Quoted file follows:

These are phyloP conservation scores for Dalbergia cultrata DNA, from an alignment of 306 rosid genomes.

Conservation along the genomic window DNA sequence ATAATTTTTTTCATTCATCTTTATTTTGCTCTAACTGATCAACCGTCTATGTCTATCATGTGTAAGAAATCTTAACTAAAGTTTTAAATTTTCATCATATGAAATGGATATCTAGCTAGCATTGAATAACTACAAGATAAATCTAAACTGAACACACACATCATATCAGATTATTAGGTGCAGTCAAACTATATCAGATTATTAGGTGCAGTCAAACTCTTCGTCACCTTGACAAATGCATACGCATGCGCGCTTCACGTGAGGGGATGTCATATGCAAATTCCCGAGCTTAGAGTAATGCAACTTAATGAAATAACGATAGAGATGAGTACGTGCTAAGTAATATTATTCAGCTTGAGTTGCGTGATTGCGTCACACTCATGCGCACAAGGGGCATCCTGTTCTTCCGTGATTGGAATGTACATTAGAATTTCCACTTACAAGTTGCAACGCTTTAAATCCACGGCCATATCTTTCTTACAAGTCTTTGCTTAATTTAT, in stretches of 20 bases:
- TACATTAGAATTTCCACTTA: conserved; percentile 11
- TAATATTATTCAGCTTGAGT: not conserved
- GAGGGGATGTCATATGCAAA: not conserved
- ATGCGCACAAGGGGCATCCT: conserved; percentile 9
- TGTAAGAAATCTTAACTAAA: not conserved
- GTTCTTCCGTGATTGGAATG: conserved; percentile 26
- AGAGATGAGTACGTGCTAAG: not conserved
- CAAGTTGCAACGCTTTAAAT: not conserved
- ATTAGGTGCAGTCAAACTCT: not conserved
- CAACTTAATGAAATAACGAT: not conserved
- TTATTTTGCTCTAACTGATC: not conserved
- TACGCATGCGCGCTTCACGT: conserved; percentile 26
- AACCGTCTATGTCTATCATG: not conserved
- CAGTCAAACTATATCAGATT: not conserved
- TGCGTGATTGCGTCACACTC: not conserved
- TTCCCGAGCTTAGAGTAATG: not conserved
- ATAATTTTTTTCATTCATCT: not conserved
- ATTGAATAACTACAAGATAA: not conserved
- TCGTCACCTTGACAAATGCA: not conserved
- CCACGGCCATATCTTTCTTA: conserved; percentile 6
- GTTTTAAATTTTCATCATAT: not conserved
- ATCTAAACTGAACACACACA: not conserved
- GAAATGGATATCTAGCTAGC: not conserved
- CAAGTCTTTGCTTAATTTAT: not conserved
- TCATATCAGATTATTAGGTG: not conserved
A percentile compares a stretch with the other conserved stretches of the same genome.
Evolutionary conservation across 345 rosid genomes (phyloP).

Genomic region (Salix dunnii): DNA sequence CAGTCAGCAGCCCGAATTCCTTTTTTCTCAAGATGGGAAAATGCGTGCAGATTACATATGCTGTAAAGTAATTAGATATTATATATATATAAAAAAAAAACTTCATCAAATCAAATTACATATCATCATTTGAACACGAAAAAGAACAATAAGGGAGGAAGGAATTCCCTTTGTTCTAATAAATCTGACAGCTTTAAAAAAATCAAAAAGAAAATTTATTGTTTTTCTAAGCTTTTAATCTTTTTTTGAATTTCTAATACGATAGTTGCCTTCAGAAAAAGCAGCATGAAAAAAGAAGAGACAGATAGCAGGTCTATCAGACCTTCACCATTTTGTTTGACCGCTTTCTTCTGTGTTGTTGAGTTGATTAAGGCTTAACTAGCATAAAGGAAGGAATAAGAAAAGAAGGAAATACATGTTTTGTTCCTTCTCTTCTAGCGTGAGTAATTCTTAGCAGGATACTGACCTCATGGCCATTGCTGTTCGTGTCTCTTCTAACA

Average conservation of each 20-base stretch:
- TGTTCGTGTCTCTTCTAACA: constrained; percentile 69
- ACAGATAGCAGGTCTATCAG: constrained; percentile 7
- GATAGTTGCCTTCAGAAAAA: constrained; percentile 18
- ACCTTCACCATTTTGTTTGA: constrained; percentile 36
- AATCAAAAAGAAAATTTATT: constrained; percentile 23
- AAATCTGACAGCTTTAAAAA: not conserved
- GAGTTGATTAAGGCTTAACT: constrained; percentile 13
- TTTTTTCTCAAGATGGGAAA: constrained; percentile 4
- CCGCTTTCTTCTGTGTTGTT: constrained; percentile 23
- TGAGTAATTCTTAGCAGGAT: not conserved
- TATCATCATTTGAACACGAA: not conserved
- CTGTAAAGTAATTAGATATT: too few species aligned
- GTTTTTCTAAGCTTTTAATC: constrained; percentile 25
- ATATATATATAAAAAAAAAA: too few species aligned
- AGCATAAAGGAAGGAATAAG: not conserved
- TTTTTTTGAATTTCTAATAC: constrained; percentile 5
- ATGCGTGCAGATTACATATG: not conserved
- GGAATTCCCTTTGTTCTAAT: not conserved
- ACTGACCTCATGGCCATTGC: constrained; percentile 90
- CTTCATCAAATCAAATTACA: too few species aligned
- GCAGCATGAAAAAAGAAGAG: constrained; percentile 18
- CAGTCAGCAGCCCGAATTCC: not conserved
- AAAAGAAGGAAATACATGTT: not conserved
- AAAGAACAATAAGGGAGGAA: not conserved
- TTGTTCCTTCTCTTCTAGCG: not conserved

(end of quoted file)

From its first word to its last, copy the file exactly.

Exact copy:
These are phyloP conservation scores for Dalbergia cultrata DNA, from an alignment of 306 rosid genomes.

Conservation along the genomic window DNA sequence ATAATTTTTTTCATTCATCTTTATTTTGCTCTAACTGATCAACCGTCTATGTCTATCATGTGTAAGAAATCTTAACTAAAGTTTTAAATTTTCATCATATGAAATGGATATCTAGCTAGCATTGAATAACTACAAGATAAATCTAAACTGAACACACACATCATATCAGATTATTAGGTGCAGTCAAACTATATCAGATTATTAGGTGCAGTCAAACTCTTCGTCACCTTGACAAATGCATACGCATGCGCGCTTCACGTGAGGGGATGTCATATGCAAATTCCCGAGCTTAGAGTAATGCAACTTAATGAAATAACGATAGAGATGAGTACGTGCTAAGTAATATTATTCAGCTTGAGTTGCGTGATTGCGTCACACTCATGCGCACAAGGGGCATCCTGTTCTTCCGTGATTGGAATGTACATTAGAATTTCCACTTACAAGTTGCAACGCTTTAAATCCACGGCCATATCTTTCTTACAAGTCTTTGCTTAATTTAT, in stretches of 20 bases:
- TACATTAGAATTTCCACTTA: conserved; percentile 11
- TAATATTATTCAGCTTGAGT: not conserved
- GAGGGGATGTCATATGCAAA: not conserved
- ATGCGCACAAGGGGCATCCT: conserved; percentile 9
- TGTAAGAAATCTTAACTAAA: not conserved
- GTTCTTCCGTGATTGGAATG: conserved; percentile 26
- AGAGATGAGTACGTGCTAAG: not conserved
- CAAGTTGCAACGCTTTAAAT: not conserved
- ATTAGGTGCAGTCAAACTCT: not conserved
- CAACTTAATGAAATAACGAT: not conserved
- TTATTTTGCTCTAACTGATC: not conserved
- TACGCATGCGCGCTTCACGT: conserved; percentile 26
- AACCGTCTATGTCTATCATG: not conserved
- CAGTCAAACTATATCAGATT: not conserved
- TGCGTGATTGCGTCACACTC: not conserved
- TTCCCGAGCTTAGAGTAATG: not conserved
- ATAATTTTTTTCATTCATCT: not conserved
- ATTGAATAACTACAAGATAA: not conserved
- TCGTCACCTTGACAAATGCA: not conserved
- CCACGGCCATATCTTTCTTA: conserved; percentile 6
- GTTTTAAATTTTCATCATAT: not conserved
- ATCTAAACTGAACACACACA: not conserved
- GAAATGGATATCTAGCTAGC: not conserved
- CAAGTCTTTGCTTAATTTAT: not conserved
- TCATATCAGATTATTAGGTG: not conserved
A percentile compares a stretch with the other conserved stretches of the same genome.
Evolutionary conservation across 345 rosid genomes (phyloP).

Genomic region (Salix dunnii): DNA sequence CAGTCAGCAGCCCGAATTCCTTTTTTCTCAAGATGGGAAAATGCGTGCAGATTACATATGCTGTAAAGTAATTAGATATTATATATATATAAAAAAAAAACTTCATCAAATCAAATTACATATCATCATTTGAACACGAAAAAGAACAATAAGGGAGGAAGGAATTCCCTTTGTTCTAATAAATCTGACAGCTTTAAAAAAATCAAAAAGAAAATTTATTGTTTTTCTAAGCTTTTAATCTTTTTTTGAATTTCTAATACGATAGTTGCCTTCAGAAAAAGCAGCATGAAAAAAGAAGAGACAGATAGCAGGTCTATCAGACCTTCACCATTTTGTTTGACCGCTTTCTTCTGTGTTGTTGAGTTGATTAAGGCTTAACTAGCATAAAGGAAGGAATAAGAAAAGAAGGAAATACATGTTTTGTTCCTTCTCTTCTAGCGTGAGTAATTCTTAGCAGGATACTGACCTCATGGCCATTGCTGTTCGTGTCTCTTCTAACA

Average conservation of each 20-base stretch:
- TGTTCGTGTCTCTTCTAACA: constrained; percentile 69
- ACAGATAGCAGGTCTATCAG: constrained; percentile 7
- GATAGTTGCCTTCAGAAAAA: constrained; percentile 18
- ACCTTCACCATTTTGTTTGA: constrained; percentile 36
- AATCAAAAAGAAAATTTATT: constrained; percentile 23
- AAATCTGACAGCTTTAAAAA: not conserved
- GAGTTGATTAAGGCTTAACT: constrained; percentile 13
- TTTTTTCTCAAGATGGGAAA: constrained; percentile 4
- CCGCTTTCTTCTGTGTTGTT: constrained; percentile 23
- TGAGTAATTCTTAGCAGGAT: not conserved
- TATCATCATTTGAACACGAA: not conserved
- CTGTAAAGTAATTAGATATT: too few species aligned
- GTTTTTCTAAGCTTTTAATC: constrained; percentile 25
- ATATATATATAAAAAAAAAA: too few species aligned
- AGCATAAAGGAAGGAATAAG: not conserved
- TTTTTTTGAATTTCTAATAC: constrained; percentile 5
- ATGCGTGCAGATTACATATG: not conserved
- GGAATTCCCTTTGTTCTAAT: not conserved
- ACTGACCTCATGGCCATTGC: constrained; percentile 90
- CTTCATCAAATCAAATTACA: too few species aligned
- GCAGCATGAAAAAAGAAGAG: constrained; percentile 18
- CAGTCAGCAGCCCGAATTCC: not conserved
- AAAAGAAGGAAATACATGTT: not conserved
- AAAGAACAATAAGGGAGGAA: not conserved
- TTGTTCCTTCTCTTCTAGCG: not conserved